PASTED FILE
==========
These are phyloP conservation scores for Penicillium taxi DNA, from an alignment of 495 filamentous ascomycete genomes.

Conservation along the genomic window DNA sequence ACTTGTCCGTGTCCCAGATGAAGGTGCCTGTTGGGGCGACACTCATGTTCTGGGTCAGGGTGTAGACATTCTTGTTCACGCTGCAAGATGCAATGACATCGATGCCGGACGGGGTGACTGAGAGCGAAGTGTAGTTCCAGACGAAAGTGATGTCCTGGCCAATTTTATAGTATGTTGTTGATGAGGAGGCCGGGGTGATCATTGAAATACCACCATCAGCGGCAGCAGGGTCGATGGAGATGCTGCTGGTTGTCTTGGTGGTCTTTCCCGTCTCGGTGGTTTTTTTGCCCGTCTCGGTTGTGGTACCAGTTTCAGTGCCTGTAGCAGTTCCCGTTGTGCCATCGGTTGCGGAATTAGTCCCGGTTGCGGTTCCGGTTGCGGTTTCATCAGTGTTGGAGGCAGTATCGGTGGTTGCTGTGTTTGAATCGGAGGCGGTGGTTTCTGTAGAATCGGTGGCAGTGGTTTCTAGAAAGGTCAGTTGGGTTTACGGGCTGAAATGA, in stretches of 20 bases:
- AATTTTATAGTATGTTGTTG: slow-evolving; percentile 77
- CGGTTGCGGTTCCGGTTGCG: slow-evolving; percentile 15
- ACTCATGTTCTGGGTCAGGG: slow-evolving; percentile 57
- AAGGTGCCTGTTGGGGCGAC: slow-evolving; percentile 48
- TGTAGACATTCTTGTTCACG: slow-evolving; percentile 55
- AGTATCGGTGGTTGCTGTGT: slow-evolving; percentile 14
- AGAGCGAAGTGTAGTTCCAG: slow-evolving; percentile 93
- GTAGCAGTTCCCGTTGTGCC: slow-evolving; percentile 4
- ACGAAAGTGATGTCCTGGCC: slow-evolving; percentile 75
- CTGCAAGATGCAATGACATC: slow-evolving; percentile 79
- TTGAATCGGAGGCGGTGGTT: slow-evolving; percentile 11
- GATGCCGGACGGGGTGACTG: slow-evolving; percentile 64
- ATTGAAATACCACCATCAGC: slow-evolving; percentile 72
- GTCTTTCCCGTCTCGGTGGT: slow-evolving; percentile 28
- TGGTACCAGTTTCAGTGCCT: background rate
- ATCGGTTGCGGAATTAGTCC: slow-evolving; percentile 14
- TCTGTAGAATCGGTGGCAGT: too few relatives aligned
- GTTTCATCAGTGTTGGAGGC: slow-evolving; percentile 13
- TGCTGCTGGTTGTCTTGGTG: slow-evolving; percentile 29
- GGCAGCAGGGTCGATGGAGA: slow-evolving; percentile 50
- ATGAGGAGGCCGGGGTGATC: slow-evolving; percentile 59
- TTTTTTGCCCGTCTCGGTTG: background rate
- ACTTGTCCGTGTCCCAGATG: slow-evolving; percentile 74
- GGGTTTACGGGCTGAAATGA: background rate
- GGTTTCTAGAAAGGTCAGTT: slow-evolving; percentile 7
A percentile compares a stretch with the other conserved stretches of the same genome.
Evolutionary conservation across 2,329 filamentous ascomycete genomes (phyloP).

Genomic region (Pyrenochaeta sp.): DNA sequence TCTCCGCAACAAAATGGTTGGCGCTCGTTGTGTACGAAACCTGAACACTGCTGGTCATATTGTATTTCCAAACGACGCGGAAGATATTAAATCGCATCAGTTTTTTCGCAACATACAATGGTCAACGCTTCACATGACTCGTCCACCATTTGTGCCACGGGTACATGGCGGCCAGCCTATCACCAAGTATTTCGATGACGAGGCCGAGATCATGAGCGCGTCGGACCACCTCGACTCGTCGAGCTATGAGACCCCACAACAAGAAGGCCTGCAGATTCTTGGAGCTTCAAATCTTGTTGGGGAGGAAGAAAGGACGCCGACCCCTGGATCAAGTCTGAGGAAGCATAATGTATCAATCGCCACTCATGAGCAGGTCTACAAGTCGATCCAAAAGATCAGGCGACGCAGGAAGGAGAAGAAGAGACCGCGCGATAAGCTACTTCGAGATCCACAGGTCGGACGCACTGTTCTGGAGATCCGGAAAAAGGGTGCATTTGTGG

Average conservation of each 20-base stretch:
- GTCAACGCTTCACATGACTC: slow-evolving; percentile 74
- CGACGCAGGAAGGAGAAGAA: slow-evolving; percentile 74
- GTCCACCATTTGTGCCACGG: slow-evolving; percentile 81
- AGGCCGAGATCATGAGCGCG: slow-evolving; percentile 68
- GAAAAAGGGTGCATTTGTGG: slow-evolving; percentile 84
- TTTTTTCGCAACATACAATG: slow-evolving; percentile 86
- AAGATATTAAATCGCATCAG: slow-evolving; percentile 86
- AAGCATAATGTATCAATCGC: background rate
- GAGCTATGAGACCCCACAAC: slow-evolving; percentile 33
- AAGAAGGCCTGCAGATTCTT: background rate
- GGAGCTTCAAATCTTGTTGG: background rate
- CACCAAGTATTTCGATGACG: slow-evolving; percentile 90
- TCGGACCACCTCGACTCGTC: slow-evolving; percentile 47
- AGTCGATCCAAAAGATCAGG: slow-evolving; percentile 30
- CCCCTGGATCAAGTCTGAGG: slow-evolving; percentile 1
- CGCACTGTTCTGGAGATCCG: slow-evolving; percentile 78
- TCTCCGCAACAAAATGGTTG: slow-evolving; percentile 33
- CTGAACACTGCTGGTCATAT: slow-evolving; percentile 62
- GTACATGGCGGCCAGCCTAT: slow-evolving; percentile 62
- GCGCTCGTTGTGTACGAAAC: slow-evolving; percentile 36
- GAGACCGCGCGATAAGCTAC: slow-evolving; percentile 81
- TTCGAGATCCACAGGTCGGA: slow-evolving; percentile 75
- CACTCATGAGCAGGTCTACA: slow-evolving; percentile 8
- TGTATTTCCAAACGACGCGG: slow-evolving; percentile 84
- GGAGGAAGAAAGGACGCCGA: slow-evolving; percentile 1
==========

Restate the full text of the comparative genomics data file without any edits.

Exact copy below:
These are phyloP conservation scores for Penicillium taxi DNA, from an alignment of 495 filamentous ascomycete genomes.

Conservation along the genomic window DNA sequence ACTTGTCCGTGTCCCAGATGAAGGTGCCTGTTGGGGCGACACTCATGTTCTGGGTCAGGGTGTAGACATTCTTGTTCACGCTGCAAGATGCAATGACATCGATGCCGGACGGGGTGACTGAGAGCGAAGTGTAGTTCCAGACGAAAGTGATGTCCTGGCCAATTTTATAGTATGTTGTTGATGAGGAGGCCGGGGTGATCATTGAAATACCACCATCAGCGGCAGCAGGGTCGATGGAGATGCTGCTGGTTGTCTTGGTGGTCTTTCCCGTCTCGGTGGTTTTTTTGCCCGTCTCGGTTGTGGTACCAGTTTCAGTGCCTGTAGCAGTTCCCGTTGTGCCATCGGTTGCGGAATTAGTCCCGGTTGCGGTTCCGGTTGCGGTTTCATCAGTGTTGGAGGCAGTATCGGTGGTTGCTGTGTTTGAATCGGAGGCGGTGGTTTCTGTAGAATCGGTGGCAGTGGTTTCTAGAAAGGTCAGTTGGGTTTACGGGCTGAAATGA, in stretches of 20 bases:
- AATTTTATAGTATGTTGTTG: slow-evolving; percentile 77
- CGGTTGCGGTTCCGGTTGCG: slow-evolving; percentile 15
- ACTCATGTTCTGGGTCAGGG: slow-evolving; percentile 57
- AAGGTGCCTGTTGGGGCGAC: slow-evolving; percentile 48
- TGTAGACATTCTTGTTCACG: slow-evolving; percentile 55
- AGTATCGGTGGTTGCTGTGT: slow-evolving; percentile 14
- AGAGCGAAGTGTAGTTCCAG: slow-evolving; percentile 93
- GTAGCAGTTCCCGTTGTGCC: slow-evolving; percentile 4
- ACGAAAGTGATGTCCTGGCC: slow-evolving; percentile 75
- CTGCAAGATGCAATGACATC: slow-evolving; percentile 79
- TTGAATCGGAGGCGGTGGTT: slow-evolving; percentile 11
- GATGCCGGACGGGGTGACTG: slow-evolving; percentile 64
- ATTGAAATACCACCATCAGC: slow-evolving; percentile 72
- GTCTTTCCCGTCTCGGTGGT: slow-evolving; percentile 28
- TGGTACCAGTTTCAGTGCCT: background rate
- ATCGGTTGCGGAATTAGTCC: slow-evolving; percentile 14
- TCTGTAGAATCGGTGGCAGT: too few relatives aligned
- GTTTCATCAGTGTTGGAGGC: slow-evolving; percentile 13
- TGCTGCTGGTTGTCTTGGTG: slow-evolving; percentile 29
- GGCAGCAGGGTCGATGGAGA: slow-evolving; percentile 50
- ATGAGGAGGCCGGGGTGATC: slow-evolving; percentile 59
- TTTTTTGCCCGTCTCGGTTG: background rate
- ACTTGTCCGTGTCCCAGATG: slow-evolving; percentile 74
- GGGTTTACGGGCTGAAATGA: background rate
- GGTTTCTAGAAAGGTCAGTT: slow-evolving; percentile 7
A percentile compares a stretch with the other conserved stretches of the same genome.
Evolutionary conservation across 2,329 filamentous ascomycete genomes (phyloP).

Genomic region (Pyrenochaeta sp.): DNA sequence TCTCCGCAACAAAATGGTTGGCGCTCGTTGTGTACGAAACCTGAACACTGCTGGTCATATTGTATTTCCAAACGACGCGGAAGATATTAAATCGCATCAGTTTTTTCGCAACATACAATGGTCAACGCTTCACATGACTCGTCCACCATTTGTGCCACGGGTACATGGCGGCCAGCCTATCACCAAGTATTTCGATGACGAGGCCGAGATCATGAGCGCGTCGGACCACCTCGACTCGTCGAGCTATGAGACCCCACAACAAGAAGGCCTGCAGATTCTTGGAGCTTCAAATCTTGTTGGGGAGGAAGAAAGGACGCCGACCCCTGGATCAAGTCTGAGGAAGCATAATGTATCAATCGCCACTCATGAGCAGGTCTACAAGTCGATCCAAAAGATCAGGCGACGCAGGAAGGAGAAGAAGAGACCGCGCGATAAGCTACTTCGAGATCCACAGGTCGGACGCACTGTTCTGGAGATCCGGAAAAAGGGTGCATTTGTGG

Average conservation of each 20-base stretch:
- GTCAACGCTTCACATGACTC: slow-evolving; percentile 74
- CGACGCAGGAAGGAGAAGAA: slow-evolving; percentile 74
- GTCCACCATTTGTGCCACGG: slow-evolving; percentile 81
- AGGCCGAGATCATGAGCGCG: slow-evolving; percentile 68
- GAAAAAGGGTGCATTTGTGG: slow-evolving; percentile 84
- TTTTTTCGCAACATACAATG: slow-evolving; percentile 86
- AAGATATTAAATCGCATCAG: slow-evolving; percentile 86
- AAGCATAATGTATCAATCGC: background rate
- GAGCTATGAGACCCCACAAC: slow-evolving; percentile 33
- AAGAAGGCCTGCAGATTCTT: background rate
- GGAGCTTCAAATCTTGTTGG: background rate
- CACCAAGTATTTCGATGACG: slow-evolving; percentile 90
- TCGGACCACCTCGACTCGTC: slow-evolving; percentile 47
- AGTCGATCCAAAAGATCAGG: slow-evolving; percentile 30
- CCCCTGGATCAAGTCTGAGG: slow-evolving; percentile 1
- CGCACTGTTCTGGAGATCCG: slow-evolving; percentile 78
- TCTCCGCAACAAAATGGTTG: slow-evolving; percentile 33
- CTGAACACTGCTGGTCATAT: slow-evolving; percentile 62
- GTACATGGCGGCCAGCCTAT: slow-evolving; percentile 62
- GCGCTCGTTGTGTACGAAAC: slow-evolving; percentile 36
- GAGACCGCGCGATAAGCTAC: slow-evolving; percentile 81
- TTCGAGATCCACAGGTCGGA: slow-evolving; percentile 75
- CACTCATGAGCAGGTCTACA: slow-evolving; percentile 8
- TGTATTTCCAAACGACGCGG: slow-evolving; percentile 84
- GGAGGAAGAAAGGACGCCGA: slow-evolving; percentile 1